The 2016 Home Buyers’ Plan

You’ve heard of the Home Buyers’ Plan, right? That thing that helps you buy a home by letting you use your RRSP as part of your down payment? Sure you have. But do you actually know how to use it? And if you did, did you know the plan changed when the Liberal government took over last year?

Let’s say you’ve looked at whether renting or owning is best for you, you’ve calculated the up front costs, you’ve figured out the continuing costs as part of an ongoing budget, and you’ve decided you want to join the world of home ownership. Yay you!

That’s a huge decision and you probably put a lot of thought into it. So now that you’ve decided to become a home owner, how do you actually get there?

One of the ways is by taking advantage of the Home Buyers’ Plan, which is available to first time home buyers in Canada.

This assumes that you’ve been a diligent contributor to your RRSP at some point over the years and if so, that you would benefit from being able to use that money as part of your down payment.

Now typically, you’d be taxed on anything you withdraw from an RRSP. In this case though, no taxes are withheld when you withdraw your money and it doesn’t have to be reported as income, so long as you qualify and you follow the process to withdraw your funds under this plan.

Here’s the deal:

  • You can withdraw up to $25,000 from your RRSP in a calendar year
  • IF you are a first time home buyer** and
  • IF you have a written agreement to buy or build a home (like a purchase contract with a realtor or builder)
  • OR if you’re helping a disabled relative buy a home, in which case they’re the ones who have to have the written agreement.
  • You have to plan to live in the home as your primary residence within 1 year of buying/building and
  • The home has to actually be bought or built by October of the year after the year of withdrawal (as in… you withdraw the funds from your RRSP in Jan. 2016, so you have to buy or build a home by Oct. 2017).
  • You can cancel it if you don’t actually end up buying/building a home.
  • NEW: Now, under the Liberal government, you can also qualify if you’re buying a home to relocate for work, to care for an elderly relative, or if your spouse passes away or you get divorced.
Thanks Trudeau, you beautiful man.

How to get it?

It is surprisingly easy to take part in the Home Buyers’ Plan, considering it involves both the government and banks.


All you do is fill out the first part (A,B and C) of this form and bring it to whichever institution or organization that holds your RRSP. They’ll fill out the second part, and that’s it!

At most institutions, you give them direction as to how you want the funds – for example, I had mine transferred to a chequing account with the same institution. It usually takes a couple of days, but then the money is freed up from the RRSP and you’re good to go!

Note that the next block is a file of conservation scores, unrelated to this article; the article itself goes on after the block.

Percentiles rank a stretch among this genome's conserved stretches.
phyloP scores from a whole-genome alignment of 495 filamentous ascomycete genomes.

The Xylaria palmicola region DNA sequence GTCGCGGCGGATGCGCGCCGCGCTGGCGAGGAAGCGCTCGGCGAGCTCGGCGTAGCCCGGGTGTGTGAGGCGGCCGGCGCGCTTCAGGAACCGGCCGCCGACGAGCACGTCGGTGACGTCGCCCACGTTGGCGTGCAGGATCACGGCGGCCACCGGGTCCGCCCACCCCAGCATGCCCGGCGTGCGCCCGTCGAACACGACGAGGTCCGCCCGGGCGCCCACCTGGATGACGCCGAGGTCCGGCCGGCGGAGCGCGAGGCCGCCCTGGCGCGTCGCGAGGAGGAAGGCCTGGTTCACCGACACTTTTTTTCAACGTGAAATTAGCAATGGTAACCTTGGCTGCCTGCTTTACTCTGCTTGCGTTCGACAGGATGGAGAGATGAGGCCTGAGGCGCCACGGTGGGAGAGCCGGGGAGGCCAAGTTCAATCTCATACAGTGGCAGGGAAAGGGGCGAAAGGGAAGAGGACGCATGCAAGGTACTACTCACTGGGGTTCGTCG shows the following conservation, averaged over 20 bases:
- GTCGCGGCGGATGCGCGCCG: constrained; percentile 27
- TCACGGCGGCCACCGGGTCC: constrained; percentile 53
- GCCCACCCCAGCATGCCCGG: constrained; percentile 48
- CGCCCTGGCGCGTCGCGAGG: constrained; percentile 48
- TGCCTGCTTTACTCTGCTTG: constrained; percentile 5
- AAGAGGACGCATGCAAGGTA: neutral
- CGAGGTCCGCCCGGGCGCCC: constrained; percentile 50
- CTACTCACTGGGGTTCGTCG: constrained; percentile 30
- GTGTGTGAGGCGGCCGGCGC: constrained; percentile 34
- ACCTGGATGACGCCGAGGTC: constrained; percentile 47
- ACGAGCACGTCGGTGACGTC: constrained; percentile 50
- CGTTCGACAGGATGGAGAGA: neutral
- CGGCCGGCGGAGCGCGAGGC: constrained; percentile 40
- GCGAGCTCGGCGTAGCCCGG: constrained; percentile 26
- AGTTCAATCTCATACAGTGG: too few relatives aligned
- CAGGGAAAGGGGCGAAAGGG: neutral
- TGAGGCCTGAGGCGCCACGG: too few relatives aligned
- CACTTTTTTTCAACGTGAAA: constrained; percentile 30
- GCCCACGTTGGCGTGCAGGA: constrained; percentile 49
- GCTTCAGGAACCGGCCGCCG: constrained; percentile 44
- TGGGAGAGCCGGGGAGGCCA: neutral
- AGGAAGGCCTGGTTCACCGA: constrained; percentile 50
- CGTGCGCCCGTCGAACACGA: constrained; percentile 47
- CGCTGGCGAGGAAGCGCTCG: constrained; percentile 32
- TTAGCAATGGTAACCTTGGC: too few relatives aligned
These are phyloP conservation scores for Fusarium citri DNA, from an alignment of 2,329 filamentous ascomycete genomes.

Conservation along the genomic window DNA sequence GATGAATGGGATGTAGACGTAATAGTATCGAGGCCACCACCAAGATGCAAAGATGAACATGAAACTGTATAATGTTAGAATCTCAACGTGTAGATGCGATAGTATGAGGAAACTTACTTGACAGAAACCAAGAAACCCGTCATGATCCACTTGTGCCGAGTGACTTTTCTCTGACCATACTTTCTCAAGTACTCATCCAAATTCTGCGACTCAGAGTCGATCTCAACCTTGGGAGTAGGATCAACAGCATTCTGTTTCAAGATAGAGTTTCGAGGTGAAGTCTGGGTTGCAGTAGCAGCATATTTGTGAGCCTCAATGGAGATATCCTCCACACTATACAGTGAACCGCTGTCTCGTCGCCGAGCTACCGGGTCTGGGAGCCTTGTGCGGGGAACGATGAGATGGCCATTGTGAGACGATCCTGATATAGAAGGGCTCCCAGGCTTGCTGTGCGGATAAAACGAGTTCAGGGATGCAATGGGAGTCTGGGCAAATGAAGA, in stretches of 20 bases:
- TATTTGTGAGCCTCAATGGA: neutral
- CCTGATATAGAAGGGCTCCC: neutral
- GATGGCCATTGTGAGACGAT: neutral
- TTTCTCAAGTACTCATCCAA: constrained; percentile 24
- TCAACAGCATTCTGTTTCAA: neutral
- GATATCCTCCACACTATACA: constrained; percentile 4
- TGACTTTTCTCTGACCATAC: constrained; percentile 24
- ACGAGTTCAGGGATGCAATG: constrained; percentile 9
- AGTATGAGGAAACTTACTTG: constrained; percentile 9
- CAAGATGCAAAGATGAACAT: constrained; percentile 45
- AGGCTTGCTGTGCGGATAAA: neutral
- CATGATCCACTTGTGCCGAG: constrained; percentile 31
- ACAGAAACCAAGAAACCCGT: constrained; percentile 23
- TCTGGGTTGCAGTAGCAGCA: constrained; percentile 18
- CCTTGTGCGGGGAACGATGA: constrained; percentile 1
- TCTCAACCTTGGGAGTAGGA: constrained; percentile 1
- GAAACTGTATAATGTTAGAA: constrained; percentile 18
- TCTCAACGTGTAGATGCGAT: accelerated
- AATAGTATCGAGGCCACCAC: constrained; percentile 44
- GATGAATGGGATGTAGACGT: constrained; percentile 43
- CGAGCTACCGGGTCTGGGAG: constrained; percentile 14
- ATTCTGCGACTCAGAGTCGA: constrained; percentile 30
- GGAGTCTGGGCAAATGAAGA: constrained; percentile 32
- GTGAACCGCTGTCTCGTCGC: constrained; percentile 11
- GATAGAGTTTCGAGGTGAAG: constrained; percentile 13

And the catch?

You have to pay it back. Womp womp.

You’re basically loaning yourself the money, interest free, but you do have to pay back the entire amount that you withdrew. This means if you withdrew $15,000, you have to contribute $15,000 back into the RRSP.

You may get returns that push you over $15,000, but repayment is based on the actual contribution amount.

You do get a grace period of the rest of the year in which you withdrew, plus another full year.

Basically, repayment starts the second year after the year you withdrew. So if you withdrew in January 2015, your grace period is the rest of 2015 and all of 2016, and you start repaying in 2017.

The repayments don’t count toward your RRSP room, and you can’t claim the repayment as a deduction on your taxes.

You have 15 years to repay the amount you withdrew, but there are minimum required payments. For example, if you withdraw $15,000 in 2015, and you start paying back in 2017, you owe a minimum of $1,000 back that first year. You can pay more, of course.

But be warned, if you pay less, not only do you have to report the difference as income, but you also lose that RRSP contribution room.

You can find out how much you owe by going to your CRA account online here.

But wait… do I only get one shot?

**Technically, you can be a first time home buyer more than once. Under the new Liberal government, there’s no limit to how many times you can use it.

For example, if you buy a home, then sell it, but you don’t buy a house again for another 4 full years. Let’s say you bought a home in 2015, sold it in 2020, rented until 2025 and then decided to buy a house. At that point, you could qualify as a first time home buyer (for the second time).

The other caveat is that if you used the HBP to buy your home in 2015, you have to have paid back those funds by the time you’re buying the next home for which you want to use the HBP again.

Keep in mind…

This is only an option. You don’t have to use your RRSP for your down payment. It’s a useful tool for people who are shy of their down payment amount without it, but do consider whether your retirement plan or strategy is in any way hurt by withdrawing the funds now and missing out on some of that growth opportunity.

2 thoughts on “The 2016 Home Buyers’ Plan

  1. Great summary of the home buyers plan. I never used it, but I always wondered how it worked. Thanks for sharing is in such an easy to comprehend format! 🙂
    Plus, thanks for the eye-candy. 😉

    1. Thanks Jena!! I was the same way before I actually used it – I had heard of it, but didn’t know the details. (also, re. eye-candy – right?? I’m trying not to objectify the man, but really.)

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